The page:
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Rico Klimpel
Rico Klimpel

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Enabling TLS Encryption for Applications in a Kubernetes Cluster and Delivering a Test Page via HTTPS

I am currently in the initial stages of creating a "sideproject hub", where I aim to rapidly deploy small coding projects within Docker containers on my own server. To ensure total overengineering from the very beginning, I am in the process of establishing a Kubernetes cluster on my server. This cluster will serve as the foundation for efficiently running my future side projects.

Discover the steps I took to set up a Kubernetes cluster on my Linux server using K3S, and witness the moment when I accessed my domain through a web browser for the first time, greeted by a simple NGINX "hello world" page.

Disclaimer: I'm writing these lines as I try all this stuff out for myself. This is how it worked for me, and I'm happy if I can help someone else with my notes. If anyone knows how to do it in a better way or if any information is incorrect, please let me know!


  • Running Linux Server (In my case Debian GNU/Linux 11 (bullseye))
  • A Domain pointing to the server and its subdomains (<> & <awesome-subdomain>.<>)
  • SSH access to the server (preferably via public key and not with username & password)
  • kubectl on local machine

Install & Run Kubernetes Cluster with K3S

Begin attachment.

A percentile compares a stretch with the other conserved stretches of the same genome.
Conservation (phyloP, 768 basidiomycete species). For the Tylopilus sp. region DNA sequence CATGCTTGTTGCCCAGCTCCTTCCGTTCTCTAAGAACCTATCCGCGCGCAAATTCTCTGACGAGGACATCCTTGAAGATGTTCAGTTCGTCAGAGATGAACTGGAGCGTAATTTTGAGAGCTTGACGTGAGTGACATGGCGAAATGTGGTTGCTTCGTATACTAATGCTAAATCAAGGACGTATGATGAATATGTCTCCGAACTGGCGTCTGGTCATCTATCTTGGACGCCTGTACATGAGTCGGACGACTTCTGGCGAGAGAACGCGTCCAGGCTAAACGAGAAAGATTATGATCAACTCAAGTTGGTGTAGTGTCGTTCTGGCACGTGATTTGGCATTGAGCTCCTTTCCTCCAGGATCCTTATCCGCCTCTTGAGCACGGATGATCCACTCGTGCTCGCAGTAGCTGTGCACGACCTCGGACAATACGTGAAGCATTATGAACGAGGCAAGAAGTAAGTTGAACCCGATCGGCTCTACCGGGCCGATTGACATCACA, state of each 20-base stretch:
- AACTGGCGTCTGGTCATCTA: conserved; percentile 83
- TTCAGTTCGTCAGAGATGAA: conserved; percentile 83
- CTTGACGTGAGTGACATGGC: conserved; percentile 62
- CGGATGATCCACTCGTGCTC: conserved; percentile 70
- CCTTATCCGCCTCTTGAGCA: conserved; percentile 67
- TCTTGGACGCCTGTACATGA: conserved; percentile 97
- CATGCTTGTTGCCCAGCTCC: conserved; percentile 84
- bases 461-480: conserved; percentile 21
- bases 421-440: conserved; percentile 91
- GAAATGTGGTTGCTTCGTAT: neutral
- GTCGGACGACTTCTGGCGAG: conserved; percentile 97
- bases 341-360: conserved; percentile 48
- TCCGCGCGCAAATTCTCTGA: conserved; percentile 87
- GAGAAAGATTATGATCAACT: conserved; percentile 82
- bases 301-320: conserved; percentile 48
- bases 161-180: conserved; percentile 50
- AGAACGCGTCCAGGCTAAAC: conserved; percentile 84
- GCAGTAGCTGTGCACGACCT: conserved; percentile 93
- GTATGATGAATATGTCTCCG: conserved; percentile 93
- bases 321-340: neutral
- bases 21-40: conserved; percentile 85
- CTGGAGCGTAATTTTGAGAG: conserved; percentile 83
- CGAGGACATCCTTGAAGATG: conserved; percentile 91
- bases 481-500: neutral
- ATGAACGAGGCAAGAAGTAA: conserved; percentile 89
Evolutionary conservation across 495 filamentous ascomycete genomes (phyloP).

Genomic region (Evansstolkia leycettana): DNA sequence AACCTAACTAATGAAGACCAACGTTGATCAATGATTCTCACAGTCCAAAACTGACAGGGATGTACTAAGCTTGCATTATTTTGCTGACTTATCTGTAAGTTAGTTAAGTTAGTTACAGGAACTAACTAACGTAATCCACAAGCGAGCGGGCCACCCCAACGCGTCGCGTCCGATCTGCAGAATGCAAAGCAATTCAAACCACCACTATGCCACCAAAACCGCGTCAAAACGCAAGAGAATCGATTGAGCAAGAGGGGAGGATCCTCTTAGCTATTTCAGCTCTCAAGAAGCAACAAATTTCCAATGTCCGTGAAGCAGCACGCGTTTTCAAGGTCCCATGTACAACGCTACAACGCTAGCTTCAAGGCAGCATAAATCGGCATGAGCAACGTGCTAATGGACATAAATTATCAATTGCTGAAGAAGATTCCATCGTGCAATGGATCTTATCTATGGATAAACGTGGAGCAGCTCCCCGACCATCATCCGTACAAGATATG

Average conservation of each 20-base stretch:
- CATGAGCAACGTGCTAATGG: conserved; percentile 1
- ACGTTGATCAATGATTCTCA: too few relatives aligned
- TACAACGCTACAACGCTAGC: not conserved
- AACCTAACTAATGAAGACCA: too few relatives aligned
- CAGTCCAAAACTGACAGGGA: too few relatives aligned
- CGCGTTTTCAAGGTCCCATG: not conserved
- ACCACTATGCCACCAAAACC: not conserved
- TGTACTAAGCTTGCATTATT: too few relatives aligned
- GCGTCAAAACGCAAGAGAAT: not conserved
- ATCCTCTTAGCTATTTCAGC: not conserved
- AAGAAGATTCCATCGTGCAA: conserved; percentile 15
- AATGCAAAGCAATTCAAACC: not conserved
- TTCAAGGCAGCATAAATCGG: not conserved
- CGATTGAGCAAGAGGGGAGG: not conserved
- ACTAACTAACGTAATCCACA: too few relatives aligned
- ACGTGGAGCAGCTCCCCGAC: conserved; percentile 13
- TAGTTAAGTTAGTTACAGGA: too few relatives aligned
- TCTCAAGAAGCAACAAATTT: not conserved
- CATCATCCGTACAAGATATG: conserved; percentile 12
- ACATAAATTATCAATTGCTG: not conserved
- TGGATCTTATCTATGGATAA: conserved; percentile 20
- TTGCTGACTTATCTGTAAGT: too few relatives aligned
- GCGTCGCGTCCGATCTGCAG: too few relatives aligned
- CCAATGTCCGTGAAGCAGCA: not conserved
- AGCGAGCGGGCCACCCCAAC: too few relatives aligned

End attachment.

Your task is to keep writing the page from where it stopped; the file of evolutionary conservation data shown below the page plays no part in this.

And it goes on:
• SSH login to the server: ssh rico@<>
  • K3S installation information: K3S Installation Docs
  • Run the installation command: curl -sfL | INSTALL_K3S_EXEC="--tls-san <>" sh -
  • Copy Kubernetes Config File: sudo cp /etc/rancher/k3s/k3s.yaml ~/.kube/config
  • Test if the cluster is running: kubectl get nodes → Should show one node

The curl Command initiates a download of the K3S installation script from the specified URL. If I got it right, adding your domain as the value for --tls-san ensures that the TLS certificate includes your specific server domain as a valid identity. The entire install command is passed to the shell for execution. This triggers the installation process of K3S with the specified parameters. Loading scripts via curl and executing them directly should always be carefully considered! Only execute trustworthy scripts or those that can be checked.

After installing K3s, the Kubernetes configuration file is generated at /etc/rancher/k3s/k3s.yaml. This file contains essential information about the K3s cluster, such as the API server address and access credentials. As ~/.kube/config is the default location for the for the Kubernetes configuration file, and tools like kubectl try to look it up there, the cp command is executed.

External Access to the Cluster from Local Machine

  • Copy the Kubernetes configuration file from the server to local machine: scp rico@<>:/home/rico/.kube/config ~/.kube/config
  • Modify the config file, e.g. with nano ~/.kube/config and replace with your own clusters server domain and update cluster name if needed
  • Test access: kubectl get nodes → Should display the same information and work in the same way as if the command were executed on the server itself

In case you already have a config file with other clusters configured, be a smart and don't overwrite this file

Run a Hello World Nginx Image as Test Deployment in the Cluster

apiVersion: apps/v1
kind: Deployment
  name: hellohub
  namespace: test
  replicas: 1
      app: hellohub
        app: hellohub
        - name: hellohub
          image: dockerbogo/docker-nginx-hello-world
            - containerPort: 80
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  • Apply this file with kubectl apply -f hellohub-deployment.yaml
  • Check if the pod is running: kubectl get pods --all-namespaces or kubectl -n test get pods → Should show a running hellohub-pod